Cognitive Therapy for the Treatment of Psychosis/Schizophrenia

March 14, 2010 Presentation by Dr. Neal Stolar,
Clinical Associate Professor of Psychiatry, University of Pennsylvania,
and Medical Director Project Transition, Audubon Program (PA)

Cognitive therapy for psychosis involves training to identify automatic thoughts and examine them to see if they are supported by evidence. For example, a person learns to consider possible alternative explanations for a situation that has triggered a delusion (e.g. consider different possible reasons why people are talking outside your house). If a person changes his or her thoughts in response to a situation, this can change the emotional, behavioral and physiological responses to the situation. In addition to learning cognitive strategies, clients learn coping strategies for dealing with delusions and hallucinations, including distractions (e.g. music) and avoiding situations that are likely to precipitate or worsen delusions or hallucination.

Cognitive therapy for psychosis is generally used in combination with medications. The effectiveness of cognitive therapy in improving symptoms is supported by randomized controlled trials. Cognitive therapy should be distinguished from cognitive remediation/rehabilitation, which is training to improve a person’s attention, memory and executive functioning.

It is important to involve the family for several reasons. Information from family members improves treatment, and family member involvement will help to improve the client’s completion of therapeutic homework. Communication to clear up family members’ misconceptions and suggestions about how best to interact with the client can decrease stress at home, which will help to reduce the client’s symptoms.

Suggestions for Family Members to Help a Relative with Psychosis
(Consistent with a cognitive behavioral therapy approach)

Correcting Beliefs: How we think influences how we feel and how we act. For example, your relative may avoid using the Internet because he believes that voices will come from it, or he may not go to the library anymore because he doesn’t think he’ll enjoy it the way he used to. The best way to correct unhealthy and inaccurate beliefs is through experience, so try to support new experiences that may help your relative “test out” his/her beliefs — e.g., suggest that you go to the library together; suggest things for him/her to do there that might be enjoyable. The worst way to correct beliefs is through direct confrontation, which usually just makes conviction even stronger and increases stress.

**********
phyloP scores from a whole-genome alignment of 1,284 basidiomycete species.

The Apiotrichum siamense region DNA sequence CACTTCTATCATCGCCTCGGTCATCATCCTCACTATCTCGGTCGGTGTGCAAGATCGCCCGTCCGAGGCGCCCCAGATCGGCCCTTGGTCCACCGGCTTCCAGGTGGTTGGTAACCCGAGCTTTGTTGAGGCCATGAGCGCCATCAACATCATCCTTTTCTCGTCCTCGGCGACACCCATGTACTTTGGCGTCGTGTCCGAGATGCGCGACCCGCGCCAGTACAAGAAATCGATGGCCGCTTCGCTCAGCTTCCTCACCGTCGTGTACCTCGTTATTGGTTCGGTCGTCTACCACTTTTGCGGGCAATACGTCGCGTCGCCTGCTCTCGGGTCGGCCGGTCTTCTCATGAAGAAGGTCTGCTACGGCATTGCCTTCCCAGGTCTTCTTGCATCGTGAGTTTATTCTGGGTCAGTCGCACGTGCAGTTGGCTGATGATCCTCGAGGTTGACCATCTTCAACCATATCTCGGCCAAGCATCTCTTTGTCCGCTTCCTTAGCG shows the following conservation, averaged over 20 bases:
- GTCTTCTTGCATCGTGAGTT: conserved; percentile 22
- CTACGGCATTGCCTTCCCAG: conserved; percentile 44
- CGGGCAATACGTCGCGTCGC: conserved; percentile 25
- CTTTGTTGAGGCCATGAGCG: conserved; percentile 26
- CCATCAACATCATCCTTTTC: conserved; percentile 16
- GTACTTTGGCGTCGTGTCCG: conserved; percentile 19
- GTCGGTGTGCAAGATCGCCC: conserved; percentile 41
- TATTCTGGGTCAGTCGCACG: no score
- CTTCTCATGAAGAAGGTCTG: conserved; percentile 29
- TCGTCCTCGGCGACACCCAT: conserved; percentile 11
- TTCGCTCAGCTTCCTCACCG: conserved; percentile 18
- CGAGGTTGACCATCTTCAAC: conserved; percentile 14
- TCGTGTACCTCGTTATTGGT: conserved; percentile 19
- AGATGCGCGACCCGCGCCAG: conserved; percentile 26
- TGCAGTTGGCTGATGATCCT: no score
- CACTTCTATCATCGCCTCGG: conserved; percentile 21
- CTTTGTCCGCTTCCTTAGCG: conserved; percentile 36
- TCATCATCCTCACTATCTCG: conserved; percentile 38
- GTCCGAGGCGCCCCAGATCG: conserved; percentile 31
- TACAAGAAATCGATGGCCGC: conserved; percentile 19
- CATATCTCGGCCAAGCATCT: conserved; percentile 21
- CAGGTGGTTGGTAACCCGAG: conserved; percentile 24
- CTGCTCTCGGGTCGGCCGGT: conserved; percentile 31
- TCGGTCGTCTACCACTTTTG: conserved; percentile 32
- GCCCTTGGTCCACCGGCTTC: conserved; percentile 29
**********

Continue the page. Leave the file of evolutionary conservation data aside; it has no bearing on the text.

When your relative starts talking about his/her delusions/hallucinations:

  • Demonstrate an open-minded, rational approach that is based on facts and evidence, but at the same time empathize with what you can agree on — your relative’s emotional experience. In other words, use empathetic disagreement.

Example: It’s hard for me to see that you’re being threatened because I don’t hear the voices like you do. So we have different perspectives. But it sounds very stressful.”

  •  Avoid the two extremes of:

Collusion (“You’re right. You are being followed.”)
Direct confrontation (“That is not true. Stop thinking that!”).

  • Try to distract your relative by talking about something else or suggest a distracting activity to get his/her mind off of his/her experience.
  • Sometimes it is best to just give him/her space.

Listen and Reflect: Often, just listening and reflecting what your relative is saying, especially in heated moments, is all that is needed to calm tensions and make him/her feel heard. Reflect back what he/she is saying in a nonjudgmental way (e.g., “what I hear you saying is that you’re frustrated that I don’t hear the voices and you get angry when I remind you about going to your psychiatrist appointments.”)